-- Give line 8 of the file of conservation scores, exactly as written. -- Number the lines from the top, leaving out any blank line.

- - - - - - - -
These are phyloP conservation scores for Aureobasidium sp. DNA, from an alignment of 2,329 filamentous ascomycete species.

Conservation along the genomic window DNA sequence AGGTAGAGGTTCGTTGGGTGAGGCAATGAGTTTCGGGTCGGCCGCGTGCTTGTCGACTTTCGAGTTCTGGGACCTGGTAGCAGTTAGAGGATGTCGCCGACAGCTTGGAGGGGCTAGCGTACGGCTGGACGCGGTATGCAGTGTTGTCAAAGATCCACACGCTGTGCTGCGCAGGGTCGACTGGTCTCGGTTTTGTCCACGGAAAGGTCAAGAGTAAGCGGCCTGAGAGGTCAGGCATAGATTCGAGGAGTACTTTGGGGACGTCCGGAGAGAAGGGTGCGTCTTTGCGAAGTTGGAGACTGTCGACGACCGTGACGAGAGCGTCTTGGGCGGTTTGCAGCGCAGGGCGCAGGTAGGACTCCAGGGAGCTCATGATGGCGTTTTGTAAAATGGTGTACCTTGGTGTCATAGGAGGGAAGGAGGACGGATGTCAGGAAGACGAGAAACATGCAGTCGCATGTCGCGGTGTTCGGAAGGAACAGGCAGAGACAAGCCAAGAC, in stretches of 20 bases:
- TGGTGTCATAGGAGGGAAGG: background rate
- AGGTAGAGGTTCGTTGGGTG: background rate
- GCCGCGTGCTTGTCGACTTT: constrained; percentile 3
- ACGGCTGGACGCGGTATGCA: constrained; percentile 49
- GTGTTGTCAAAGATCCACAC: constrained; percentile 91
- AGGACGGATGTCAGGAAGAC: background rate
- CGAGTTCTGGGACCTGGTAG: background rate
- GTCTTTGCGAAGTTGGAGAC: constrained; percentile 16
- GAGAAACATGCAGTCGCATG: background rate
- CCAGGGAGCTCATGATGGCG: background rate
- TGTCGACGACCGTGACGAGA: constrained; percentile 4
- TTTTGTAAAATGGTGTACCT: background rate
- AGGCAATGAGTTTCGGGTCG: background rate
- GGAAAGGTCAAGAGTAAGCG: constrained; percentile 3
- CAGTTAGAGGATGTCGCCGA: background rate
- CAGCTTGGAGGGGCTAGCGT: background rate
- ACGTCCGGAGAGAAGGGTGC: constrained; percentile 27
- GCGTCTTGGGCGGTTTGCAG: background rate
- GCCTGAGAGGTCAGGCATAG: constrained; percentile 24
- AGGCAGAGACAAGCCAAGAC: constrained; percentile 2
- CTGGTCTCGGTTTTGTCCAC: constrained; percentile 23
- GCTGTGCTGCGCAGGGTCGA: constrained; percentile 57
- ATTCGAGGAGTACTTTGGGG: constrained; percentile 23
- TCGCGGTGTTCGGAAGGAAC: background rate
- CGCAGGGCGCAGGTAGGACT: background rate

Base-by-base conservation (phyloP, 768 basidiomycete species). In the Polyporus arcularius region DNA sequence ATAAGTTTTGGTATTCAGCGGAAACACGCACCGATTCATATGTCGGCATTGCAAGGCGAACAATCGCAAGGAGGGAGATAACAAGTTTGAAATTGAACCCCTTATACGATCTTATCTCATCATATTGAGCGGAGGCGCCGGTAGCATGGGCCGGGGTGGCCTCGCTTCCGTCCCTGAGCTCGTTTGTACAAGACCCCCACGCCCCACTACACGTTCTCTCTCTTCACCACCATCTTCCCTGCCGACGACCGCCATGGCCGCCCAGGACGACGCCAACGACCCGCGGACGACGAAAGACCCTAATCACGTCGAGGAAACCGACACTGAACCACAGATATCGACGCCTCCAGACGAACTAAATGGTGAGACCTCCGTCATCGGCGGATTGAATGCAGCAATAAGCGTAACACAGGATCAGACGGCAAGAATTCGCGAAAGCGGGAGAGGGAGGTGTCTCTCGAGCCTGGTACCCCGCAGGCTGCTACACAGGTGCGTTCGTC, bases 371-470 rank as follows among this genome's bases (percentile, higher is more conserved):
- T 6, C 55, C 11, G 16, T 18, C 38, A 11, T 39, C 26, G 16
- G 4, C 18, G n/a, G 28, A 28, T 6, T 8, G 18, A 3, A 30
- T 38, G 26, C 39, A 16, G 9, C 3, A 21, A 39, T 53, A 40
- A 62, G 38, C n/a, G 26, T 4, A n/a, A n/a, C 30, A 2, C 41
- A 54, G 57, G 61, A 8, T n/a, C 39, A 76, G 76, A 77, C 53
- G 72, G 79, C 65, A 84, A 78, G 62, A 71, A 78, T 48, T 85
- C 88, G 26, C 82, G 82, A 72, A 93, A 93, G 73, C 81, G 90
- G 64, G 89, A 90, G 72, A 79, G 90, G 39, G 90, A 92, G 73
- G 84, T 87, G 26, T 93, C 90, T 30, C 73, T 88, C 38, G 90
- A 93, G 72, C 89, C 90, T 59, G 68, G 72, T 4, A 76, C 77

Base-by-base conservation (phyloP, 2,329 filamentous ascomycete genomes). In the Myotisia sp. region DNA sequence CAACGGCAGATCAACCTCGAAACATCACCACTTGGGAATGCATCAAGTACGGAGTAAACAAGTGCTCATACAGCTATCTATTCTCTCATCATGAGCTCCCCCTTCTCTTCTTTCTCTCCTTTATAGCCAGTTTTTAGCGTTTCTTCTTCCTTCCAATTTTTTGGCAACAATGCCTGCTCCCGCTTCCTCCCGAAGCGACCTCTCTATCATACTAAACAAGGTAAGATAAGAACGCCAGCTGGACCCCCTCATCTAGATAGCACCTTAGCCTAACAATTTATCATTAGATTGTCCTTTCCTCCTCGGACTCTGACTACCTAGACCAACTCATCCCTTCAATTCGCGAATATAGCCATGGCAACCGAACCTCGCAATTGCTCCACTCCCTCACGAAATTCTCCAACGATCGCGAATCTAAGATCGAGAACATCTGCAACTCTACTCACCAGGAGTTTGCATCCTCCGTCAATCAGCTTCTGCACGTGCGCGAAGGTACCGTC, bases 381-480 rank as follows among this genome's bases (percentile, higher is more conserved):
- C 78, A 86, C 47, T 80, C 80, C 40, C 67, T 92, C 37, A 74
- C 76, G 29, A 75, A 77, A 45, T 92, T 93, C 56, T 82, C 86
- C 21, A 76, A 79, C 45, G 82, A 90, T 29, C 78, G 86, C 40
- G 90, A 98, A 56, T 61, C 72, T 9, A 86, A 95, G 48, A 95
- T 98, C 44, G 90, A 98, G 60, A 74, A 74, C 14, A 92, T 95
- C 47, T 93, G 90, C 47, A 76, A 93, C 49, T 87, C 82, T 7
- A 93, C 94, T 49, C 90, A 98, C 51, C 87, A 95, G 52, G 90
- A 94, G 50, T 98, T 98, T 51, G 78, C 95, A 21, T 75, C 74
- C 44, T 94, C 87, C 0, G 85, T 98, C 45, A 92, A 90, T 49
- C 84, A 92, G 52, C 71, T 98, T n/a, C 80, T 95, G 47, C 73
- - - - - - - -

- AGGACGGATGTCAGGAAGAC: background rate